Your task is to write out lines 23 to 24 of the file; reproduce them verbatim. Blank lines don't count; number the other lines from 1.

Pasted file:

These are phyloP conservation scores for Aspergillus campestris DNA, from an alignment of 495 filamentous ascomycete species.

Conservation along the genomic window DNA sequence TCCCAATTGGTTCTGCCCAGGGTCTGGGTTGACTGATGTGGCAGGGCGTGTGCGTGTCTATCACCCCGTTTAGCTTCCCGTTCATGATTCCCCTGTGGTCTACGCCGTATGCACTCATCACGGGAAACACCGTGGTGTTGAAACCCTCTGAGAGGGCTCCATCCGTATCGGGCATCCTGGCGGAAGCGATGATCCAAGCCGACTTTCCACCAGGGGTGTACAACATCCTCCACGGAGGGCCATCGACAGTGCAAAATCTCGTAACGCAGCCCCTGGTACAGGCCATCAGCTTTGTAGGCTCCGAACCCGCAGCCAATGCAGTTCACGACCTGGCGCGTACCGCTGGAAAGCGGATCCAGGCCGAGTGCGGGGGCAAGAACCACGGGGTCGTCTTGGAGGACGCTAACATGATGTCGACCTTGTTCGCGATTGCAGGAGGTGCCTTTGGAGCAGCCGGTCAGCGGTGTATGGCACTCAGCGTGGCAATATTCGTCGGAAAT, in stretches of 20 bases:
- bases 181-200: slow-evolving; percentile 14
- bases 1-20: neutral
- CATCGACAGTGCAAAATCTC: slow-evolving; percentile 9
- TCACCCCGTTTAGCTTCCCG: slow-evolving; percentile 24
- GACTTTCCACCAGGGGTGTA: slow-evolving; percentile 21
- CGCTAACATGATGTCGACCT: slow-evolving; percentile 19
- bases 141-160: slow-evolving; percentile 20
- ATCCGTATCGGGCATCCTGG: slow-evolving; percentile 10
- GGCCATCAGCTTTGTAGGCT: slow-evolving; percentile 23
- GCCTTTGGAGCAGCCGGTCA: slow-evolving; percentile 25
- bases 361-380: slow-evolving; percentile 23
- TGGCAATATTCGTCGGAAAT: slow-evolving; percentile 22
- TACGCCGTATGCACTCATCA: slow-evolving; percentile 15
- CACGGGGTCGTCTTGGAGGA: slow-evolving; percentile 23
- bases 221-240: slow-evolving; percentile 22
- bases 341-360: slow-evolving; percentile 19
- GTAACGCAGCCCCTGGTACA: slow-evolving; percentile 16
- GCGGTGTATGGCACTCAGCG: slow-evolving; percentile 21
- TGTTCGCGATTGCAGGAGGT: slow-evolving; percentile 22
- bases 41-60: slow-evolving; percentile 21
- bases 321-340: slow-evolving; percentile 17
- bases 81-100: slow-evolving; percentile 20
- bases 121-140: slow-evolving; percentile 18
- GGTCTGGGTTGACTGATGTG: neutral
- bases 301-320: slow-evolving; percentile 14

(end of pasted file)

- bases 321-340: slow-evolving; percentile 17
- bases 81-100: slow-evolving; percentile 20